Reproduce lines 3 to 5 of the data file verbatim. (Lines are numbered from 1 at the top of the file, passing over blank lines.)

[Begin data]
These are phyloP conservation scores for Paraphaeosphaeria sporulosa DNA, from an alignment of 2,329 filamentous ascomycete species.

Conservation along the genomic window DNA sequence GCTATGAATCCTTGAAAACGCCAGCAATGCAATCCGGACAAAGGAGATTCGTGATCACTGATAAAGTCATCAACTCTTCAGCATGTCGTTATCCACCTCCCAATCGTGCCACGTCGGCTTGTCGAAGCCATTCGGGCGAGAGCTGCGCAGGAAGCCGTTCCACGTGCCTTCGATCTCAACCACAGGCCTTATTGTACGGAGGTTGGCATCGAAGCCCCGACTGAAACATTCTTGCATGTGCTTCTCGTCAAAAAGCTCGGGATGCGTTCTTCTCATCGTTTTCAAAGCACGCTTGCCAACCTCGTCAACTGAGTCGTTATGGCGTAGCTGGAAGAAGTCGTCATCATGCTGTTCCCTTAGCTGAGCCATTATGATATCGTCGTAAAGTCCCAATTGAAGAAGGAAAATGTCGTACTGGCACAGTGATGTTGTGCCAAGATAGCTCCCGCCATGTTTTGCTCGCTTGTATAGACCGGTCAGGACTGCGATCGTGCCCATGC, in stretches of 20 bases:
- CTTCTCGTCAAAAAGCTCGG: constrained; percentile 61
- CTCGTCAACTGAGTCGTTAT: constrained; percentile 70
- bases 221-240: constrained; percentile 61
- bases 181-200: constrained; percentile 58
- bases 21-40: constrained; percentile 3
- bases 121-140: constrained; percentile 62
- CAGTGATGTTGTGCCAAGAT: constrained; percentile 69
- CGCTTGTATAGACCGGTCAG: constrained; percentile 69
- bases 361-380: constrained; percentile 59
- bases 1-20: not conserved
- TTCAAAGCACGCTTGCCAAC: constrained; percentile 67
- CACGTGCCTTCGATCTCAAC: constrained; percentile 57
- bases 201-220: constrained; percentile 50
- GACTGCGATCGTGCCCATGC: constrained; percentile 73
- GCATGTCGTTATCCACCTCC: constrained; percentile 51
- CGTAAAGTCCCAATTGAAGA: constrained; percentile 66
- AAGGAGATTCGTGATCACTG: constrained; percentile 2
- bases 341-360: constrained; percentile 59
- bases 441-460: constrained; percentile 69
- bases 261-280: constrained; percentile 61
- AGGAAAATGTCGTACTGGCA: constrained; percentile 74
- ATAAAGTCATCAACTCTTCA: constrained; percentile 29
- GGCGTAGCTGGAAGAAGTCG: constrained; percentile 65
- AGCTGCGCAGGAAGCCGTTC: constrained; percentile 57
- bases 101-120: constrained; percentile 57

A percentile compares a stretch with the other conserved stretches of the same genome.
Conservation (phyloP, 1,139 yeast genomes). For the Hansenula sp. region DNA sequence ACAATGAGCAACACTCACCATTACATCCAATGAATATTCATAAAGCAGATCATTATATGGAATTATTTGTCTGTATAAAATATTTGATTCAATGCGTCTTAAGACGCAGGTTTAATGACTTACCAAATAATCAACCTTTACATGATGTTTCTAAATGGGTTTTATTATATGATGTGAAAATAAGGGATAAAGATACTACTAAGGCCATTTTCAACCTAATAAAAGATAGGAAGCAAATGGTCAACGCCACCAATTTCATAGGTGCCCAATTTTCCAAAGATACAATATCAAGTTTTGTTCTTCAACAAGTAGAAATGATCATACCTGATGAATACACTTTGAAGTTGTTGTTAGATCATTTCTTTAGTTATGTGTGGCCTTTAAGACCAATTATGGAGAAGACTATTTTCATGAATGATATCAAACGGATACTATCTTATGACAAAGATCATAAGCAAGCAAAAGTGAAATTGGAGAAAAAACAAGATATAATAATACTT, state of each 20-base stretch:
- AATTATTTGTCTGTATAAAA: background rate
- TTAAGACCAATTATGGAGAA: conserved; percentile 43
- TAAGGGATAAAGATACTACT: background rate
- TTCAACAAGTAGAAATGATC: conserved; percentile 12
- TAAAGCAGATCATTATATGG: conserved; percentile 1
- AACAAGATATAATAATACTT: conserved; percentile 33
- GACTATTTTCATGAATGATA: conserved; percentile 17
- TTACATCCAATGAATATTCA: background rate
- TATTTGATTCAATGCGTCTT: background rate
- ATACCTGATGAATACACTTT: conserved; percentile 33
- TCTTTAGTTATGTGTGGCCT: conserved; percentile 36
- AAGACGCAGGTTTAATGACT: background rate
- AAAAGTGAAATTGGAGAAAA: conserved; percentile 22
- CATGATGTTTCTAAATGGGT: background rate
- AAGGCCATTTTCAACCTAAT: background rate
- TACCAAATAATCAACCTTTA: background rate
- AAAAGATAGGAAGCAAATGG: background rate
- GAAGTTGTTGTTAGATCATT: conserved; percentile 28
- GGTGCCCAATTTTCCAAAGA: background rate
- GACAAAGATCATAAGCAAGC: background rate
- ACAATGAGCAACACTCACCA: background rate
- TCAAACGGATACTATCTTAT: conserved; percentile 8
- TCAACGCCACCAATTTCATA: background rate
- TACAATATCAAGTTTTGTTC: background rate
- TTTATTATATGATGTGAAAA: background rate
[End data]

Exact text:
- CTTCTCGTCAAAAAGCTCGG: constrained; percentile 61
- CTCGTCAACTGAGTCGTTAT: constrained; percentile 70
- bases 221-240: constrained; percentile 61